“The maritime industry continued its operation, adding a multitude of challenges to the already problematic lives of the seafarers, and putting them on the front line in fighting against the coronavirus,” he wrote.

“Vessels that are transporting almost 90% of products that are badly needed to carry on our normal lives in these taxing circumstances such as medication and medical equipment, remain at seas.”

Turkson said that, “despite the fundamental role that seafarers play for the global economy,” lawmakers and governments had failed to address their needs during the crisis.  

“In this unprecedented situation crew members, who had already spent between six to 10 months on board, had to suffer the great inconvenience of having their employment period extended, with the consequent increase of personal fatigue and prolonged absence from loved ones and the comfort of homes,” he wrote.

“Estimates suggest that, every month, 100,000 seafarers who finish their contracts and look forward to flying home were prevented from doing so by the outbreak of COVID-19 and the subsequent closure of borders and flights.”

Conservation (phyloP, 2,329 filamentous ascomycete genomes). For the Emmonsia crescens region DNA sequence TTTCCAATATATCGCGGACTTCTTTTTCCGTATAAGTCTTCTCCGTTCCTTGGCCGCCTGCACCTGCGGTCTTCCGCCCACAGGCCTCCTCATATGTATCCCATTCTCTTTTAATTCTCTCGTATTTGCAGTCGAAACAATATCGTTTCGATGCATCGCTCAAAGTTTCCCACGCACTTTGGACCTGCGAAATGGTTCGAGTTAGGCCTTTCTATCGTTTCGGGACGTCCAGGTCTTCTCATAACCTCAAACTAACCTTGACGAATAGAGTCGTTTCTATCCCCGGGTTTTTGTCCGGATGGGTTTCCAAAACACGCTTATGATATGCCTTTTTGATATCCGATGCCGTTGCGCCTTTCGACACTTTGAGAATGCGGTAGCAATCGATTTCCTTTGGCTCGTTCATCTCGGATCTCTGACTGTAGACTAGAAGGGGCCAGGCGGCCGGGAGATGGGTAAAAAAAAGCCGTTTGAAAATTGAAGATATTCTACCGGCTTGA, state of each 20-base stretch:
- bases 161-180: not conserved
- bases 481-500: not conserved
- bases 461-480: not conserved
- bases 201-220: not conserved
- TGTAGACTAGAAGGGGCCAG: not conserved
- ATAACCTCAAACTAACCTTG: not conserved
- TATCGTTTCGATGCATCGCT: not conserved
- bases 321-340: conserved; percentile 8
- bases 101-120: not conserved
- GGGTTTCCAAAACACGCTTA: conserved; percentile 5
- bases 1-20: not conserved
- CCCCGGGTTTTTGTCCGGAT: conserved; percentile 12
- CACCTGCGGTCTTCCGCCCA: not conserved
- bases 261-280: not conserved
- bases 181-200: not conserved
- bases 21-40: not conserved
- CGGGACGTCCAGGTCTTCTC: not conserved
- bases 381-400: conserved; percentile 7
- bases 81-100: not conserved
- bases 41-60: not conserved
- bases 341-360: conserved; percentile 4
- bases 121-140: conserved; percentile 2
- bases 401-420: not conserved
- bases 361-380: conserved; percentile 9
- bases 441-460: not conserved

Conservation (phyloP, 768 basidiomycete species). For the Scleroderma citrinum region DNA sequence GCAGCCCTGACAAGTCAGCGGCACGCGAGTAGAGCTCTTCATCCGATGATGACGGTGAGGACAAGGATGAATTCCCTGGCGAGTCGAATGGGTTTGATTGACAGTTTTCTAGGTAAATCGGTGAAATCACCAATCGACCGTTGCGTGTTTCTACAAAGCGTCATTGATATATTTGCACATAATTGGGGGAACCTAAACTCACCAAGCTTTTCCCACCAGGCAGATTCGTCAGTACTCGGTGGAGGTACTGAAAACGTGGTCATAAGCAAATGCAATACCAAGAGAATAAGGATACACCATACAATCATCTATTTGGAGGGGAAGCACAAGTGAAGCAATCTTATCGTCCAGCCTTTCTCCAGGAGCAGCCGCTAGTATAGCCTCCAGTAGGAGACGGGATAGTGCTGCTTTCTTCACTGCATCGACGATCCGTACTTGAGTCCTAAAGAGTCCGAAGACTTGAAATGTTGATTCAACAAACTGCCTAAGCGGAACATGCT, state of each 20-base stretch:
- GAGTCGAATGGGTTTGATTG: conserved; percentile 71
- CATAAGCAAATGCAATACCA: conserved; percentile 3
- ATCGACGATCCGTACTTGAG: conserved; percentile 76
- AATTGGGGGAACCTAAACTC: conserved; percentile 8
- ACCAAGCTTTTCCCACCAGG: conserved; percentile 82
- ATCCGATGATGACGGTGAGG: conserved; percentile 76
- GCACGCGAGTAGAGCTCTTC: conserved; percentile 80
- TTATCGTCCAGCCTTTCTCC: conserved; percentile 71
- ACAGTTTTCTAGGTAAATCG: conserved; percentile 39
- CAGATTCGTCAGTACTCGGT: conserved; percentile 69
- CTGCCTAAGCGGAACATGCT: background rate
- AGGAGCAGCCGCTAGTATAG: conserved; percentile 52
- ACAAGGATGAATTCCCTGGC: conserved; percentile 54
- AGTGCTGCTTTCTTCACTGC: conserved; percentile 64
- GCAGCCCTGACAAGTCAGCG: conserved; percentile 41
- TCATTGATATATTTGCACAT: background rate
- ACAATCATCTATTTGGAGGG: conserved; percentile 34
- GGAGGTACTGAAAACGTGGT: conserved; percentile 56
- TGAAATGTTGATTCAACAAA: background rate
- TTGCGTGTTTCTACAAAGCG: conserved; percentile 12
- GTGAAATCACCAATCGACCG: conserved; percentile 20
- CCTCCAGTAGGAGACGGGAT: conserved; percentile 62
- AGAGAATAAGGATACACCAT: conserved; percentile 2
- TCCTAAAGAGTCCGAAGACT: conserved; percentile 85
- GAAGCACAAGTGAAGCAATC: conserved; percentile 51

The Ghanaian cardinal continued: “Accordingly, thousands of seafarers who were ready to leave for a new contract were stranded in hotels and dormitories around the globe, reduced to beggarly dependence on charitable institutions for their basic needs such as foods, toiletries, sim cards, etc.”

“Because of the absence of shore leave, and restricted port entry for ships visiting, seafarers on board the vessels suffer isolation, severe physical and mental stress that brings many crews on the verge of desperation and, unfortunately, committing suicide.”